Cyrene (mythology)

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Cyrene
Cyrene and Cattle - Edward Calvert.jpg
Other names Kyrene
Parents

In Greek mythology, Cyrene (/sˈrn/) or Kyrene (Ancient Greek: Κῡρήνη, "Sovereign Queen"), as recorded in Pindar's ninth Pythian ode, was the daughter of Hypseus, king of the Lapiths, although some myths state that her father was actually the river-god Peneus and she was a nymph rather than a mortal.[1]

By the god Apollo she bore Aristaeus and Idmon while with Ares, Cyrene (if indeed this is the same Cyrene) was the mother of Diomedes of Thrace.

According to the myth, the North African city of Cyrene was founded and named after her by Apollo.[2]

Mythology[edit]

Cyrene was a fierce huntress, called by Nonnus a "deer-chasing second Artemis, the girl lionkiller."[3] Pindar describes her in his Pythian Ode:

But she loved not the pacing tread this way and that beside the loom, nor the delights of merry feasts with her companions in the household. But the bronze-tipped javelin and the sword called her to combat and slay the wild beasts of the field; and in truth many a day she gave of peaceful quiet to her father’s cattle.[4]

When a lion attacked her father's sheep, Cyrene wrestled with the lion. Apollo, who was present, immediately fell in love with her and took her to North Africa in his car.[5] There he founded the city of Cyrene in the region of Cyrenaica, both named after her. Together, she and Apollo had two sons: Aristaeus, the demigod who invented beekeeping, and Idmon, the Argonaut seer.[6] Other stories say that Cyrene was not wrestling with a lion but instead tending her sheep along the marsh-meadow of the river Pineios, and that Apollo later transformed her into a nymph to grant her a long life.[7]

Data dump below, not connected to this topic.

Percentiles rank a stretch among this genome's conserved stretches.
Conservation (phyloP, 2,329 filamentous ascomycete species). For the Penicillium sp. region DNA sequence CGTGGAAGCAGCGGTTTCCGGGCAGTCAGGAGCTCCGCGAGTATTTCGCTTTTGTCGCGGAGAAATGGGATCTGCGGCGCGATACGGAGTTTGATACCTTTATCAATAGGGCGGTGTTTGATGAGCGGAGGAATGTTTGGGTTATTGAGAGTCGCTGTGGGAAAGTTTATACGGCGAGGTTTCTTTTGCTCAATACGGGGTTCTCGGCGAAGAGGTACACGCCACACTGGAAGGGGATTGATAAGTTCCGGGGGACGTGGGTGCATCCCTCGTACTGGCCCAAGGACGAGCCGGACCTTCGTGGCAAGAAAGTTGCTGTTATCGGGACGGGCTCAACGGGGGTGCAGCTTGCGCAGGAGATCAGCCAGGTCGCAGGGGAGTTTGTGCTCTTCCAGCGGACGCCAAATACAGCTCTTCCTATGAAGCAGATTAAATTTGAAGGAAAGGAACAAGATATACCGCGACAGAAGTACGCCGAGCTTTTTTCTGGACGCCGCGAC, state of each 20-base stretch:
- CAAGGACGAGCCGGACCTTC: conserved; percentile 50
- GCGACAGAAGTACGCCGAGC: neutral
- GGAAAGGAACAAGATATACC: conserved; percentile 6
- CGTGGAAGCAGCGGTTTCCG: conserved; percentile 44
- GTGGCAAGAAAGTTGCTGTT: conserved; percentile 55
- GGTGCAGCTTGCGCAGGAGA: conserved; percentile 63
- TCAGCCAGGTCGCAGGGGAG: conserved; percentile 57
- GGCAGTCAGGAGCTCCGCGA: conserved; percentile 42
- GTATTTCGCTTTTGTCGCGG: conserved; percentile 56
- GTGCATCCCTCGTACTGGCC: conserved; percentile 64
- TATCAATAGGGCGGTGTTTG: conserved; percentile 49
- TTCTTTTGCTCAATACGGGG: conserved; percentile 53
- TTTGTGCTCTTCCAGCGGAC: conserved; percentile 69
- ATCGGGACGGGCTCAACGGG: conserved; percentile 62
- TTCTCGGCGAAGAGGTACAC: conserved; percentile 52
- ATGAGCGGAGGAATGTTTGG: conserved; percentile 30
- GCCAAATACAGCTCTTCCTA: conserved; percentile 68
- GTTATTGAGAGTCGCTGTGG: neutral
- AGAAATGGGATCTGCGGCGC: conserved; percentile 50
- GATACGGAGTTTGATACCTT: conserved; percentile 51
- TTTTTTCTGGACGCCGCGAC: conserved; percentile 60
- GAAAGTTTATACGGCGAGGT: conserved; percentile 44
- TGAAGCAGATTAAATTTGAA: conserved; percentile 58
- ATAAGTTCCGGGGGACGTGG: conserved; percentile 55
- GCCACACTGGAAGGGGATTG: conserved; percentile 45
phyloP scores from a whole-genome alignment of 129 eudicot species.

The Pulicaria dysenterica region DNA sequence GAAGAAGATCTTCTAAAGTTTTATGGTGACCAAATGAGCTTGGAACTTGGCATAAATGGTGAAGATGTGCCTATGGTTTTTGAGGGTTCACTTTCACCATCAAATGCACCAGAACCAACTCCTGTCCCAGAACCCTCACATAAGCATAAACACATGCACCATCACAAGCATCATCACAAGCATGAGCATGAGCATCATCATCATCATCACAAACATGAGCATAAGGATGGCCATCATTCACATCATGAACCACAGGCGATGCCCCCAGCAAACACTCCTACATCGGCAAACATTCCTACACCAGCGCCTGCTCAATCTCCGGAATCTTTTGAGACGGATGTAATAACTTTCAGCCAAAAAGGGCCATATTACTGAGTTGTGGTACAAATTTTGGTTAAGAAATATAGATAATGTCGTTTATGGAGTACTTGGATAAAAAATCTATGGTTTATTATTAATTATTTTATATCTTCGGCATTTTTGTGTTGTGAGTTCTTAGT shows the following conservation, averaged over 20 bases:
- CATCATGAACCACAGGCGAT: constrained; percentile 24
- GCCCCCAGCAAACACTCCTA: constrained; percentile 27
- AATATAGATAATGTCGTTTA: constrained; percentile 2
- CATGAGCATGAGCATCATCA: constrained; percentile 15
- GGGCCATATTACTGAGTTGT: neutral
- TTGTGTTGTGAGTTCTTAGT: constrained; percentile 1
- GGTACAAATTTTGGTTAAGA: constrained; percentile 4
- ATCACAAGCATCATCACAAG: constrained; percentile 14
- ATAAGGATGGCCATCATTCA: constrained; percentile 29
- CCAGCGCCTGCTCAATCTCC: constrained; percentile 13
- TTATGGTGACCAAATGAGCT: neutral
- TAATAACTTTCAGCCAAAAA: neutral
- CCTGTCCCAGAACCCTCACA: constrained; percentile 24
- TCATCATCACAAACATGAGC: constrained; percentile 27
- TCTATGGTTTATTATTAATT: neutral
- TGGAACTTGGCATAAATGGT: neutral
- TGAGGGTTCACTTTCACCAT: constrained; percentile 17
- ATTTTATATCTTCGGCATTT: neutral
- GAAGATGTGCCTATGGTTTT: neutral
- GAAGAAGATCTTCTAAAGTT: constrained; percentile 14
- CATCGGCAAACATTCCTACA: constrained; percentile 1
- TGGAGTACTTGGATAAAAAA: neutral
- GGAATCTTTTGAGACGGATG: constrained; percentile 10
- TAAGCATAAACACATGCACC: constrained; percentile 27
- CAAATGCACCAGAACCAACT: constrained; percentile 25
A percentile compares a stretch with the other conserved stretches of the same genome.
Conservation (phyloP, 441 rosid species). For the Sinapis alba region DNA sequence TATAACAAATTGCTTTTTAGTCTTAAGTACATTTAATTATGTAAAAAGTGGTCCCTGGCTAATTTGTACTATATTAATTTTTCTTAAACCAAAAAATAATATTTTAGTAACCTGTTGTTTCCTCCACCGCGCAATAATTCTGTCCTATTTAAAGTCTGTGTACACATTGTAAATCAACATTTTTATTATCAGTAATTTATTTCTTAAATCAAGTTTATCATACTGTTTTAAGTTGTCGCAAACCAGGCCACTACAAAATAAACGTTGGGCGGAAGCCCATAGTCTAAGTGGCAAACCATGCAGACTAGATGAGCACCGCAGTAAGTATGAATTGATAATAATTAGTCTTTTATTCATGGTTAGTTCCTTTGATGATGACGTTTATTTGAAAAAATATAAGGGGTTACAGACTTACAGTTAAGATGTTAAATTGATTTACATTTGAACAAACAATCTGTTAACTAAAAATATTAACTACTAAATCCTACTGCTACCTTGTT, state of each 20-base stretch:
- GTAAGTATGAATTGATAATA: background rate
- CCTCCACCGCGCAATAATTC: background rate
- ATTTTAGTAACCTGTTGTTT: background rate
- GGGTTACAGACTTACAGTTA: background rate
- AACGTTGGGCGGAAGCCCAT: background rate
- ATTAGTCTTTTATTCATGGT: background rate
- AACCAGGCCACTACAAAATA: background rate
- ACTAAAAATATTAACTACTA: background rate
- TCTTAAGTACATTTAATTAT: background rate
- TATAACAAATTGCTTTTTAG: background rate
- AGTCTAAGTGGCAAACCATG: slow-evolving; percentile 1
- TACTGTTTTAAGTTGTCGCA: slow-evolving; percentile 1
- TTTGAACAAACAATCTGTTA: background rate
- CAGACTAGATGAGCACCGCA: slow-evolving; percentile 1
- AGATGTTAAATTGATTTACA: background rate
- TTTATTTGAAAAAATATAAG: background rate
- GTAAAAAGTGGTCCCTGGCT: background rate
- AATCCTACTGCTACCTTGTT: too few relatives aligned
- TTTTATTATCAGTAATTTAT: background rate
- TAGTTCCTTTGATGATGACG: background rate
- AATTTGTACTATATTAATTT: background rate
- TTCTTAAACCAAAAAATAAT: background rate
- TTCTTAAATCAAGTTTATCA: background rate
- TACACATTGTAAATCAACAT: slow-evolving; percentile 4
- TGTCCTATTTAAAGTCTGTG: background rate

Cyrene is also mentioned in the second and third hymns of Callimachus as well as in The Poet and the Women (written by Aristophanes) whence Mnesilochus comments that he "can't see a man there at all - only Cyrene" when setting eyes upon the poet Agathon who emerges from his house to greet Euripides and himself dressed in women's clothing.

References[edit]

  1. ^ Hyginus Fabulae 161, Virgil Georgics 4.320
  2. ^ Diodorus Siculus, Library of History 4. 81. 1
  3. ^ Nonnus, Dionysiaca 13. 300 ff
  4. ^ Pindar, Pythian Ode 9. 6 ff
  5. ^ Nonnus, Dionysiaca 13. 300 ff
  6. ^ "Cyrene". Greek Myth Index. 2007. Retrieved December 19, 2017. 
  7. ^ "Cyrene". Greek Mythology Link. Retrieved December 19, 2017.